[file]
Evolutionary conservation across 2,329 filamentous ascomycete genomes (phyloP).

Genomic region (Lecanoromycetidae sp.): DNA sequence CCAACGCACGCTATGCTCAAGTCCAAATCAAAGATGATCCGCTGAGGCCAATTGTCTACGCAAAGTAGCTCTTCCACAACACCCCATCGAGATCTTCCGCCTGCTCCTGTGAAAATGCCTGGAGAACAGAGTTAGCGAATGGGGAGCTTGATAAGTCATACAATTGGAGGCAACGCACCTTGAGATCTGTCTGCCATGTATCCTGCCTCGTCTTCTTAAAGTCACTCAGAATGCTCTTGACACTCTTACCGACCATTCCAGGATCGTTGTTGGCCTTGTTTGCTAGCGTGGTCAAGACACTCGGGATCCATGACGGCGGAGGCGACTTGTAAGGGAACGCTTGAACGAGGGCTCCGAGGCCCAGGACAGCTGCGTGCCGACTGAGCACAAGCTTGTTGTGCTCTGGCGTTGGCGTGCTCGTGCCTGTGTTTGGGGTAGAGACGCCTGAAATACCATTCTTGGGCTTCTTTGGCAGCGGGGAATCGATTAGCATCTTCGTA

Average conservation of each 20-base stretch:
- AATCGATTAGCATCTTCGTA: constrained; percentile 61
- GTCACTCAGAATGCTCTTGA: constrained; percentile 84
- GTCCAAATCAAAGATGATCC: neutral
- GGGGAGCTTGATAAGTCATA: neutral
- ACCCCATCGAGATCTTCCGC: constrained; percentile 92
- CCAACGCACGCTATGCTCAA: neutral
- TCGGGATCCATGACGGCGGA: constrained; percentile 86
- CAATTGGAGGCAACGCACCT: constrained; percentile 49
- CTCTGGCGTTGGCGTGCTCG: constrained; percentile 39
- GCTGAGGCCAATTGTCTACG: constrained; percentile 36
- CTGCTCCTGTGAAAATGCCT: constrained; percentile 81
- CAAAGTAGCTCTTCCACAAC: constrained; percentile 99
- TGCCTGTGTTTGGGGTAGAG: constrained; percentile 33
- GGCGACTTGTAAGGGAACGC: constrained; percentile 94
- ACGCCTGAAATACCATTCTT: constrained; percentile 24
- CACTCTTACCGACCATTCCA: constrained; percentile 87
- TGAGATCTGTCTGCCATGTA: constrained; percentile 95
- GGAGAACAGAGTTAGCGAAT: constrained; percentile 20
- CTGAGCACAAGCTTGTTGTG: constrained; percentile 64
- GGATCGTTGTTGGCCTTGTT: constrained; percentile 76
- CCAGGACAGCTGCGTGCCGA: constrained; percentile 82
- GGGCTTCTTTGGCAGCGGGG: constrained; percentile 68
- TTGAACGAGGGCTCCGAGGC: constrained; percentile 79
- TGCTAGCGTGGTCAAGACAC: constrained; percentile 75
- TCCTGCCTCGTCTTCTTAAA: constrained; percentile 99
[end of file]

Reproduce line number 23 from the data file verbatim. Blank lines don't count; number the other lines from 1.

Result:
- GGATCGTTGTTGGCCTTGTT: constrained; percentile 76